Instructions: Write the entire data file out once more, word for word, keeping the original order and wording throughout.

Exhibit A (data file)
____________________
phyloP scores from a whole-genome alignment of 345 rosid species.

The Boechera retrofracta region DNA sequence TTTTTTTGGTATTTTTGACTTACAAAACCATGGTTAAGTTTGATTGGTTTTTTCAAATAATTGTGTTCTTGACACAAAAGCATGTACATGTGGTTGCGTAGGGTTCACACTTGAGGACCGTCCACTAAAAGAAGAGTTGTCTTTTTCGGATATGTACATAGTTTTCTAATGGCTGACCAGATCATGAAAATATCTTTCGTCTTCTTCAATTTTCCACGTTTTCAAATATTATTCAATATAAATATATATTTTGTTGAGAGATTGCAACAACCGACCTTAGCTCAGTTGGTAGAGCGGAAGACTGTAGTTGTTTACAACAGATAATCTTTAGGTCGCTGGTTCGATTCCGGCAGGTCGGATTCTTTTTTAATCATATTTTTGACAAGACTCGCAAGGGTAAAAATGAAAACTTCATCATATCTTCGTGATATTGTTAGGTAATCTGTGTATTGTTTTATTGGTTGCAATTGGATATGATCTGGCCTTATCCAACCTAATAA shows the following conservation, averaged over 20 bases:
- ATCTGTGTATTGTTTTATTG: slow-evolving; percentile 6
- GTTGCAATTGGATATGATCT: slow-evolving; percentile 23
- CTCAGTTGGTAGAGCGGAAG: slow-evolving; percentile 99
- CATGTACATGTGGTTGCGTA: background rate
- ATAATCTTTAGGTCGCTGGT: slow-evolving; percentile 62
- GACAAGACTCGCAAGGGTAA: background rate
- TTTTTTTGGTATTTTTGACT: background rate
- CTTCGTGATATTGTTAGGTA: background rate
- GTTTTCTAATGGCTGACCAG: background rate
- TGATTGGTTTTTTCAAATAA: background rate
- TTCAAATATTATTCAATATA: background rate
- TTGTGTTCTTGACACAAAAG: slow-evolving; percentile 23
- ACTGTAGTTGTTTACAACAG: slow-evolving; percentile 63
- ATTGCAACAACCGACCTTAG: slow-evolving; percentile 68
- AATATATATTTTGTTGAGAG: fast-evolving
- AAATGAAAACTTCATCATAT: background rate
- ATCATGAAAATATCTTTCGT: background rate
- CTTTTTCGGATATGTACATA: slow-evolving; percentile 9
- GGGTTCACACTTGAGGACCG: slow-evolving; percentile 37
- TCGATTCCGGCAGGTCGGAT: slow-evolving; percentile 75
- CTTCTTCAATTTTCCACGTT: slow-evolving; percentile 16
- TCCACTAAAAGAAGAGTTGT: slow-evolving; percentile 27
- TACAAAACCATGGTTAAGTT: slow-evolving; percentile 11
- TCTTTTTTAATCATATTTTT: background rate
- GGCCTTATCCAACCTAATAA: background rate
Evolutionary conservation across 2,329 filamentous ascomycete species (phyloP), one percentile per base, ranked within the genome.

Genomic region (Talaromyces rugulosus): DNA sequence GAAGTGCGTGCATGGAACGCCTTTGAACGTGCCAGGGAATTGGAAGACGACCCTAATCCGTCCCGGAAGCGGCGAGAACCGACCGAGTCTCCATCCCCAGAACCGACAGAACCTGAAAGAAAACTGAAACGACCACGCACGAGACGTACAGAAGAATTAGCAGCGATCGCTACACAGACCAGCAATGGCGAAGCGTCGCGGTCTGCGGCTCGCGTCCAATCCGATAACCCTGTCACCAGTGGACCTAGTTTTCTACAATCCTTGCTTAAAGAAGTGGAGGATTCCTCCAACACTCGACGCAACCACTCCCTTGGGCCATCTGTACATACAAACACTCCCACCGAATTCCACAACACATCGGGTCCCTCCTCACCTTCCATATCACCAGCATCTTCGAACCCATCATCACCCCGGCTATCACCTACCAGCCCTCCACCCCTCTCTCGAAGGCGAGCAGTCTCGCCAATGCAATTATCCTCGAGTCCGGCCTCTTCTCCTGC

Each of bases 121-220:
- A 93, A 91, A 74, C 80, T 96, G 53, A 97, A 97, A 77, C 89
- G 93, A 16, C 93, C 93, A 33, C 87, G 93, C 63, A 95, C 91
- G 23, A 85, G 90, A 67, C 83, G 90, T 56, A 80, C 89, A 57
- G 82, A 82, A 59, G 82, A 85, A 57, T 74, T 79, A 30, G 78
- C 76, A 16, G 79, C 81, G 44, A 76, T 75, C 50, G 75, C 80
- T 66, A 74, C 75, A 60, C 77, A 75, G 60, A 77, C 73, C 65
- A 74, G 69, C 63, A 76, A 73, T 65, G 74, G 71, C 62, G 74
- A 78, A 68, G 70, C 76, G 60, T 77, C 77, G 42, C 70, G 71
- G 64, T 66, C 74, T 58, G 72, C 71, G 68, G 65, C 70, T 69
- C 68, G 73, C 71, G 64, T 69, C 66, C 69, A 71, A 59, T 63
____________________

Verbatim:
phyloP scores from a whole-genome alignment of 345 rosid species.

The Boechera retrofracta region DNA sequence TTTTTTTGGTATTTTTGACTTACAAAACCATGGTTAAGTTTGATTGGTTTTTTCAAATAATTGTGTTCTTGACACAAAAGCATGTACATGTGGTTGCGTAGGGTTCACACTTGAGGACCGTCCACTAAAAGAAGAGTTGTCTTTTTCGGATATGTACATAGTTTTCTAATGGCTGACCAGATCATGAAAATATCTTTCGTCTTCTTCAATTTTCCACGTTTTCAAATATTATTCAATATAAATATATATTTTGTTGAGAGATTGCAACAACCGACCTTAGCTCAGTTGGTAGAGCGGAAGACTGTAGTTGTTTACAACAGATAATCTTTAGGTCGCTGGTTCGATTCCGGCAGGTCGGATTCTTTTTTAATCATATTTTTGACAAGACTCGCAAGGGTAAAAATGAAAACTTCATCATATCTTCGTGATATTGTTAGGTAATCTGTGTATTGTTTTATTGGTTGCAATTGGATATGATCTGGCCTTATCCAACCTAATAA shows the following conservation, averaged over 20 bases:
- ATCTGTGTATTGTTTTATTG: slow-evolving; percentile 6
- GTTGCAATTGGATATGATCT: slow-evolving; percentile 23
- CTCAGTTGGTAGAGCGGAAG: slow-evolving; percentile 99
- CATGTACATGTGGTTGCGTA: background rate
- ATAATCTTTAGGTCGCTGGT: slow-evolving; percentile 62
- GACAAGACTCGCAAGGGTAA: background rate
- TTTTTTTGGTATTTTTGACT: background rate
- CTTCGTGATATTGTTAGGTA: background rate
- GTTTTCTAATGGCTGACCAG: background rate
- TGATTGGTTTTTTCAAATAA: background rate
- TTCAAATATTATTCAATATA: background rate
- TTGTGTTCTTGACACAAAAG: slow-evolving; percentile 23
- ACTGTAGTTGTTTACAACAG: slow-evolving; percentile 63
- ATTGCAACAACCGACCTTAG: slow-evolving; percentile 68
- AATATATATTTTGTTGAGAG: fast-evolving
- AAATGAAAACTTCATCATAT: background rate
- ATCATGAAAATATCTTTCGT: background rate
- CTTTTTCGGATATGTACATA: slow-evolving; percentile 9
- GGGTTCACACTTGAGGACCG: slow-evolving; percentile 37
- TCGATTCCGGCAGGTCGGAT: slow-evolving; percentile 75
- CTTCTTCAATTTTCCACGTT: slow-evolving; percentile 16
- TCCACTAAAAGAAGAGTTGT: slow-evolving; percentile 27
- TACAAAACCATGGTTAAGTT: slow-evolving; percentile 11
- TCTTTTTTAATCATATTTTT: background rate
- GGCCTTATCCAACCTAATAA: background rate
Evolutionary conservation across 2,329 filamentous ascomycete species (phyloP), one percentile per base, ranked within the genome.

Genomic region (Talaromyces rugulosus): DNA sequence GAAGTGCGTGCATGGAACGCCTTTGAACGTGCCAGGGAATTGGAAGACGACCCTAATCCGTCCCGGAAGCGGCGAGAACCGACCGAGTCTCCATCCCCAGAACCGACAGAACCTGAAAGAAAACTGAAACGACCACGCACGAGACGTACAGAAGAATTAGCAGCGATCGCTACACAGACCAGCAATGGCGAAGCGTCGCGGTCTGCGGCTCGCGTCCAATCCGATAACCCTGTCACCAGTGGACCTAGTTTTCTACAATCCTTGCTTAAAGAAGTGGAGGATTCCTCCAACACTCGACGCAACCACTCCCTTGGGCCATCTGTACATACAAACACTCCCACCGAATTCCACAACACATCGGGTCCCTCCTCACCTTCCATATCACCAGCATCTTCGAACCCATCATCACCCCGGCTATCACCTACCAGCCCTCCACCCCTCTCTCGAAGGCGAGCAGTCTCGCCAATGCAATTATCCTCGAGTCCGGCCTCTTCTCCTGC

Each of bases 121-220:
- A 93, A 91, A 74, C 80, T 96, G 53, A 97, A 97, A 77, C 89
- G 93, A 16, C 93, C 93, A 33, C 87, G 93, C 63, A 95, C 91
- G 23, A 85, G 90, A 67, C 83, G 90, T 56, A 80, C 89, A 57
- G 82, A 82, A 59, G 82, A 85, A 57, T 74, T 79, A 30, G 78
- C 76, A 16, G 79, C 81, G 44, A 76, T 75, C 50, G 75, C 80
- T 66, A 74, C 75, A 60, C 77, A 75, G 60, A 77, C 73, C 65
- A 74, G 69, C 63, A 76, A 73, T 65, G 74, G 71, C 62, G 74
- A 78, A 68, G 70, C 76, G 60, T 77, C 77, G 42, C 70, G 71
- G 64, T 66, C 74, T 58, G 72, C 71, G 68, G 65, C 70, T 69
- C 68, G 73, C 71, G 64, T 69, C 66, C 69, A 71, A 59, T 63